Greece–India relations

From Wikipedia, the free encyclopedia
Jump to: navigation, search
Greek-Indian relations
Map indicating locations of Greece and India

Greece

India

Greece-Indian relations are the relations between Greece and India. Greece has an embassy in New Delhi and three honorary consulates in Kolkata, Chennai and Mumbai. India has an embassy in Athens.

Historical relations[edit]

Ancient Time[edit]

Pataliputra Palace capital, showing Greek and Persian influence, early Mauryan Empire period, 3rd century BC.

For the Greeks "India" meant only the upper Indus till the time of Alexander the Great. After "India" meant to the Greeks most of the northern half of the Indian subcontinent. The Greeks referred to the Indians (people of present-day India and Pakistan) as "Indói" (Ἰνδοί), literally meaning "the people of the Indus River".

Ctesias in his work Indika (error: {{lang-xx}}: text has italic markup (help)), records the beliefs and view of the Persians about India.

The Greek explorer Scylax, in about 515 BCE, was sent by King Darius I of Persia to follow the course of the Indus River and discover where it led.

Alexander the Great and his army fought the Indian army of King Porus at the Indian campaign of Alexander the Great and later in another Greek invasion Chandragupta Maurya of India defeated Seleucus 1.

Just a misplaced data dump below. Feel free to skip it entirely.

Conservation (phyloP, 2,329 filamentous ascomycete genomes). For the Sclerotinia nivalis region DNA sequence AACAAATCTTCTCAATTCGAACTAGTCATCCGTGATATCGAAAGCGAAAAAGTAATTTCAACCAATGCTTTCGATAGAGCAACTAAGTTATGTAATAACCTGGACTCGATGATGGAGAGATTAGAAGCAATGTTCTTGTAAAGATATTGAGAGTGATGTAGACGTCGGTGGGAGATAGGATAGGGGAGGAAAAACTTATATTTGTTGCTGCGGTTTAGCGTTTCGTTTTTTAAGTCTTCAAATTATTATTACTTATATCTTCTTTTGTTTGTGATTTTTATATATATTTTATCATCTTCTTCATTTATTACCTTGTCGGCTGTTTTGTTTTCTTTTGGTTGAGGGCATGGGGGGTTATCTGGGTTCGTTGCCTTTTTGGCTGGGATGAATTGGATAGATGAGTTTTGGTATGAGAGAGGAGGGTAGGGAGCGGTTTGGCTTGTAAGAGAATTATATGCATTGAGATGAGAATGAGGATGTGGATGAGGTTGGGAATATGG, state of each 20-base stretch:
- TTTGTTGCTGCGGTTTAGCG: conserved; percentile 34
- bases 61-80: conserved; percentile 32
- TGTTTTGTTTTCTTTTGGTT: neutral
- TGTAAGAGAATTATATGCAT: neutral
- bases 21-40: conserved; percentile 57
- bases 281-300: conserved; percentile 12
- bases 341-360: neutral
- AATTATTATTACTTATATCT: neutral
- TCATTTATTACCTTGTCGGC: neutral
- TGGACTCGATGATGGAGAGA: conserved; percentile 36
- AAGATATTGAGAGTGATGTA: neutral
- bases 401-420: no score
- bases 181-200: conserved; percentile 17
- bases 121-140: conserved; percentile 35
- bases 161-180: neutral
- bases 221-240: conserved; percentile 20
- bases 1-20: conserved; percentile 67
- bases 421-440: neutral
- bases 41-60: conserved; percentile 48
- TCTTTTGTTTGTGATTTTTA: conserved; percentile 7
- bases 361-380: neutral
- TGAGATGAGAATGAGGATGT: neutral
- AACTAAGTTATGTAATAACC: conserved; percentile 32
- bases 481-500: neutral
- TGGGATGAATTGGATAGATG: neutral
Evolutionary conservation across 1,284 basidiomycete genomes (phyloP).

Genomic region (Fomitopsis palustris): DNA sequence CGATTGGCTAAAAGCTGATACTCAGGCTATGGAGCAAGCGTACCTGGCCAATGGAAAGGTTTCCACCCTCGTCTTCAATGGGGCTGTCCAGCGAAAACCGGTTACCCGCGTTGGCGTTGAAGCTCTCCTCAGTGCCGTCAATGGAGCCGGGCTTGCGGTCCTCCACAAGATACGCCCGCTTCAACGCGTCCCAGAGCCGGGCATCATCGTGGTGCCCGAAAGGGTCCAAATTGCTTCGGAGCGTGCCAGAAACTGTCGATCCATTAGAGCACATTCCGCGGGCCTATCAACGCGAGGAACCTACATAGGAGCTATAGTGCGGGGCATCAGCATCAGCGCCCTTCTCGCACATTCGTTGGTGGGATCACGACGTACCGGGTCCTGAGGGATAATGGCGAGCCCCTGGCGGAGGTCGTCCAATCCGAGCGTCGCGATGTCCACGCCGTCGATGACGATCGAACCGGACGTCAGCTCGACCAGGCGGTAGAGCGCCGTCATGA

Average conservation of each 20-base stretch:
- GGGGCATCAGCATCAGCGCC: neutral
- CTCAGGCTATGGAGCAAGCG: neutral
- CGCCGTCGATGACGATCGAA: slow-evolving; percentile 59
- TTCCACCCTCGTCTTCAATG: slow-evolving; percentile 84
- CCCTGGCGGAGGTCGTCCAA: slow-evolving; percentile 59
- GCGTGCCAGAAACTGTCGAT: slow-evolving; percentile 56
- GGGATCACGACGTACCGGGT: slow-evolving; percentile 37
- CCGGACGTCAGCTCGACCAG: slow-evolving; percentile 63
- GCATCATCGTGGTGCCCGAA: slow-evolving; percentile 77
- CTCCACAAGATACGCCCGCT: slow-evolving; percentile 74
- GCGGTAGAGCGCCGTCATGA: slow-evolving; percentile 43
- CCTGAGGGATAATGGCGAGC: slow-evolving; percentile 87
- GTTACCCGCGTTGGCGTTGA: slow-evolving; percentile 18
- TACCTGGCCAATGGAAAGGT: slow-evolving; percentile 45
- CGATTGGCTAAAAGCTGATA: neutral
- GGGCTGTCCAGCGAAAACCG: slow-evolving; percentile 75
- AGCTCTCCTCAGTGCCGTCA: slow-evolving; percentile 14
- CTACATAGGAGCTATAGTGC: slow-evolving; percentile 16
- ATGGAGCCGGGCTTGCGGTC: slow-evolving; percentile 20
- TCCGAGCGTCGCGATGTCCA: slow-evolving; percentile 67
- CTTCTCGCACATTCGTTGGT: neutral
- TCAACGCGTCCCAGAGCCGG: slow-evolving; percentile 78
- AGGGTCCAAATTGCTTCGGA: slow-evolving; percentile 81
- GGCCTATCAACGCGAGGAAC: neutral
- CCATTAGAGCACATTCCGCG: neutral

Part of today's India became the Indo-Greek kingdoms founded by the successor of Alexander the Great. (Greek conquests in India)

The Greek ethnographer and explorer of the Hellenistic period, Megasthenes was the ambassador of Seleucus I at India. In his work, Indika (error: {{lang-xx}}: text has italic markup (help)), he wrote the history of Indians and their culture. Megasthenes also mentions about the prehistoric arrival of God Dionysus and Herakles (Megasthenes' Herakles) in India.

In addition, the epic poem Dionysiaca, mention about the God Dionysus expedition to India.

Arrian, in his work Indica (Greek: Ἰνδική) has written about India.

Dionysius was also a Greek ambassador at India, sent by Ptolemy Philadelphus.

The Heliodorus pillar is a stone column that was erected around 110 BCE in present-day central India in Vidisha near modern Besnagar, by Heliodorus (Greek: Ἡλιόδωρος), a Greek ambassador of the Indo-Greek king Antialcidas to the court of the Shunga king Bhagabhadra. The site is located only 5 miles from the Buddhist stupa of Sanchi.

The Greek historian Apollodorus and the Roman historian Justin, affirm that the Bactrian Greeks conquered India. Justin, also describe Demetrius I as "King of the Indians". Greek and Indian sources indicate that the Greeks campaigned as far as Pataliputra until they were forced to retreat following a coup in Bactria in 170 BC.

The Greek sophist Philostratus, in his work Life of Apollonius of Tyana (error: {{lang-xx}}: text has italic markup (help)), mention that the Greek philosopher Apollonius have traveled to India.

The King Phraotes received a Greek education at the court of his father and spoke Greek fluently.[1]

Diodorus, quoting Iambulus mention that the king of Pataliputra had a "great love for the Greeks".[2][3]

Eusebius mentions that according to Aristoxenus, Indias went to Athens and conversed with Socrates.[4]

Buddhism flourished under the Indo-Greeks, leading to the Greco-Buddhist cultural syncretism. The arts of the Indian sub-continent were also quite affected by Hellenistic art during and after these interactions.

18th-19th century[edit]